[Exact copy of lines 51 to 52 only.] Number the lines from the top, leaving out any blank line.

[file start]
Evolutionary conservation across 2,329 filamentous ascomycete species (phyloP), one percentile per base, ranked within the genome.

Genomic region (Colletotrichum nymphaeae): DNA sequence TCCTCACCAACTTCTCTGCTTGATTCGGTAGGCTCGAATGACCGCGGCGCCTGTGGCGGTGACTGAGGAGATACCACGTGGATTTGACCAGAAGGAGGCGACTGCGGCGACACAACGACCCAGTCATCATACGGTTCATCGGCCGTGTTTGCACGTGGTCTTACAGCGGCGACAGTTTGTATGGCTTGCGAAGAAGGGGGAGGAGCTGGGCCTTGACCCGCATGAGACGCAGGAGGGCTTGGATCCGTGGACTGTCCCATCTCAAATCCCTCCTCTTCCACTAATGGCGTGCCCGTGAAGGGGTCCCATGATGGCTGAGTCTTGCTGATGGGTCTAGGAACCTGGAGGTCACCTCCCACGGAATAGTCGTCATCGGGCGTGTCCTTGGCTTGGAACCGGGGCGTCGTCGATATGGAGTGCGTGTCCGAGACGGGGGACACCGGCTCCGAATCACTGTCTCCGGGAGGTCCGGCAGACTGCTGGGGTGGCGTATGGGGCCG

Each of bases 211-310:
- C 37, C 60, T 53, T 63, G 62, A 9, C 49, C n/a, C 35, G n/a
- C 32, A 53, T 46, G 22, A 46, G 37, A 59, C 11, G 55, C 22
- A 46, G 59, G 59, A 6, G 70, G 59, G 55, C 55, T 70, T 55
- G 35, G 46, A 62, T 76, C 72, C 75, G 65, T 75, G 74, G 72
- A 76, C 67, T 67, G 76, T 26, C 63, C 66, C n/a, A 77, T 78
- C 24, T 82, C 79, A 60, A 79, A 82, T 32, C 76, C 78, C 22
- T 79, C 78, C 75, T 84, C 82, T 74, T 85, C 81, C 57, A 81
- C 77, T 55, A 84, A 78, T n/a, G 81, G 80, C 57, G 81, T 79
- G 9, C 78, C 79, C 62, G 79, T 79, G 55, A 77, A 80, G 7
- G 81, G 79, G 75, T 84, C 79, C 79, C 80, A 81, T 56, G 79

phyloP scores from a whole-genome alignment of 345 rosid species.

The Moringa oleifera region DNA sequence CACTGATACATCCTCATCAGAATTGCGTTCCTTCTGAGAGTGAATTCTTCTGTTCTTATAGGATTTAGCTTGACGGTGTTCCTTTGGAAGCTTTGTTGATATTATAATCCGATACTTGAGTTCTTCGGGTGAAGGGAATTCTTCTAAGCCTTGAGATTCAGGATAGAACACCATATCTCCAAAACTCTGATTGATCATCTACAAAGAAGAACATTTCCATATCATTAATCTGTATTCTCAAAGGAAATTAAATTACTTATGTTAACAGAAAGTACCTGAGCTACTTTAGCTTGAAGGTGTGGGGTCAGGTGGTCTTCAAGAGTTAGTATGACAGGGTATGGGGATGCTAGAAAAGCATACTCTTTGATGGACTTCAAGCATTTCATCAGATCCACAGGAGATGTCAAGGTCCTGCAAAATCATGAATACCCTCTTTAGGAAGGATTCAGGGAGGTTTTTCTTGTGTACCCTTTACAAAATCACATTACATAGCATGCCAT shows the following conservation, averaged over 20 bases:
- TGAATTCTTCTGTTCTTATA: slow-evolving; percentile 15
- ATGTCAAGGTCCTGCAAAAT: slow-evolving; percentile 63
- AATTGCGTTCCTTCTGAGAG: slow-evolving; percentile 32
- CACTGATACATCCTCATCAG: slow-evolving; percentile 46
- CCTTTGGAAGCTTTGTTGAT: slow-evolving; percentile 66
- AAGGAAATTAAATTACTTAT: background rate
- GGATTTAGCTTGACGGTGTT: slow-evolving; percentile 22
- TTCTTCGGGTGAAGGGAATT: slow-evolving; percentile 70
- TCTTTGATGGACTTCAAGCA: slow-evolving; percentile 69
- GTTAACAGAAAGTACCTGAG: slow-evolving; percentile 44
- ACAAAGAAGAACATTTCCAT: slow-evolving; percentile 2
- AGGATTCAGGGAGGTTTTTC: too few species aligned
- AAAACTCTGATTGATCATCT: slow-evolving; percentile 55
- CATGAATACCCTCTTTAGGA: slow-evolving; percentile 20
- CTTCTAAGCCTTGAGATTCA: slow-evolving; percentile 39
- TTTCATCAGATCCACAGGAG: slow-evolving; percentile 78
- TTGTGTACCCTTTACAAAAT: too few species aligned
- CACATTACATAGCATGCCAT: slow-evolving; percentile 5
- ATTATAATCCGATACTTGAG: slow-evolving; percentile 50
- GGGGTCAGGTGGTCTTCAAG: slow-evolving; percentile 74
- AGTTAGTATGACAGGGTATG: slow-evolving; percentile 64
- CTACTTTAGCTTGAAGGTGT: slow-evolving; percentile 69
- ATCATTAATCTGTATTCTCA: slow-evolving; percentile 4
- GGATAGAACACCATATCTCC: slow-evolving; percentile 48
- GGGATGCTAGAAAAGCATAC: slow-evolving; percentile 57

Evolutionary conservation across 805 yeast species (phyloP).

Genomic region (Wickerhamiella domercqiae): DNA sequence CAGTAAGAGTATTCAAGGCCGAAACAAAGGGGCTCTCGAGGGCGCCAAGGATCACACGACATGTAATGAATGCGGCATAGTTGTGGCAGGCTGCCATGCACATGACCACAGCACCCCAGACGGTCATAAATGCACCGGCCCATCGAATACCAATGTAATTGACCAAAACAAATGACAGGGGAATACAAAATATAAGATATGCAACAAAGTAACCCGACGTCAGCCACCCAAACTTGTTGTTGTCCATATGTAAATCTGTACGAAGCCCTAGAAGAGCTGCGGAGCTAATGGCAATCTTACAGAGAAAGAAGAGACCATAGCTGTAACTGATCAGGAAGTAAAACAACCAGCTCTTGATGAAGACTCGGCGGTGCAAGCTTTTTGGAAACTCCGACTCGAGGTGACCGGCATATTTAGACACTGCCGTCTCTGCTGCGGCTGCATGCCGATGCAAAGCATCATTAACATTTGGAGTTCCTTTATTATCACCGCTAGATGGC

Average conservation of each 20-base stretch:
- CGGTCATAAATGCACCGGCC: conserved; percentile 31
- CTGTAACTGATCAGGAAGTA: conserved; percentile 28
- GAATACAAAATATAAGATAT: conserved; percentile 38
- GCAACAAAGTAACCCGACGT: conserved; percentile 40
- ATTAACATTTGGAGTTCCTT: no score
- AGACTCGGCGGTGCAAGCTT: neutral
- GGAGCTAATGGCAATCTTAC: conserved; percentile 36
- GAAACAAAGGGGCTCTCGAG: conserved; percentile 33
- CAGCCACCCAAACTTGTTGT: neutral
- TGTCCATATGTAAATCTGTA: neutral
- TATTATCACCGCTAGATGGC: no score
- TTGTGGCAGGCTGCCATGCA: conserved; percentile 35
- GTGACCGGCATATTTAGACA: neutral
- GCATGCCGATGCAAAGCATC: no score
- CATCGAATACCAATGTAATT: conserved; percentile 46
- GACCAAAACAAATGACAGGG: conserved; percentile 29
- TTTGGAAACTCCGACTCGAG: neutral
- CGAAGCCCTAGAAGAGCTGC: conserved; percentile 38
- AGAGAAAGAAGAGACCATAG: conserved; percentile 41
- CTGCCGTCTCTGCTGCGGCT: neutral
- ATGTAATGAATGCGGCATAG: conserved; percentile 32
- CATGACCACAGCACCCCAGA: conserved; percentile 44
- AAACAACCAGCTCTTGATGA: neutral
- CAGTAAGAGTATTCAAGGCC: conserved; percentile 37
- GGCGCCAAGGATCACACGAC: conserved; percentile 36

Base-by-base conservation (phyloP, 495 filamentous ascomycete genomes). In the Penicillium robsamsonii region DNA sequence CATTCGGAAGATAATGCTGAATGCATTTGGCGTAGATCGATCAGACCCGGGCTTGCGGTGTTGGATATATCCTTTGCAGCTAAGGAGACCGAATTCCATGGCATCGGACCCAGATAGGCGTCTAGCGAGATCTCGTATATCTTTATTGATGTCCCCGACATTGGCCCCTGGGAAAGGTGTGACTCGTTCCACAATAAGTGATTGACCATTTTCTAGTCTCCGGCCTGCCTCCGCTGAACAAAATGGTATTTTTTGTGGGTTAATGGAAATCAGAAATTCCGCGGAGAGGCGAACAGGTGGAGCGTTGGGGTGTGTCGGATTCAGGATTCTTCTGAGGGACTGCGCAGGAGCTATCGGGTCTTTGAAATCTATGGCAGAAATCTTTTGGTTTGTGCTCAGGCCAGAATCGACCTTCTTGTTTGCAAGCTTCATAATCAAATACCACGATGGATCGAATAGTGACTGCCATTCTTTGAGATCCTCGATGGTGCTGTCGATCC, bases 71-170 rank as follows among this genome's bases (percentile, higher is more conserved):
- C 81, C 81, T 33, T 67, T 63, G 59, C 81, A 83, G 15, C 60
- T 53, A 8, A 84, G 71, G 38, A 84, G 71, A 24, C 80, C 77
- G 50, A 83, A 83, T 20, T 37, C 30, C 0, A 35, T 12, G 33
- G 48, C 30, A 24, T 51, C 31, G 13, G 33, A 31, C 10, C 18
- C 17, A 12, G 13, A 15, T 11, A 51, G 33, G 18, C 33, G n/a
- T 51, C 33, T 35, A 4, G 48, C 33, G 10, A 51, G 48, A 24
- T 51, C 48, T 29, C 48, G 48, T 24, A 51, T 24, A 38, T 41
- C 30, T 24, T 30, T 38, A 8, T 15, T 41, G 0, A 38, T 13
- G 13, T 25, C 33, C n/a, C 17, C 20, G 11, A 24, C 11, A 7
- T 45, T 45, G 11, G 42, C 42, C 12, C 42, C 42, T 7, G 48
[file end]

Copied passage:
- GAAACAAAGGGGCTCTCGAG: conserved; percentile 33
- CAGCCACCCAAACTTGTTGT: neutral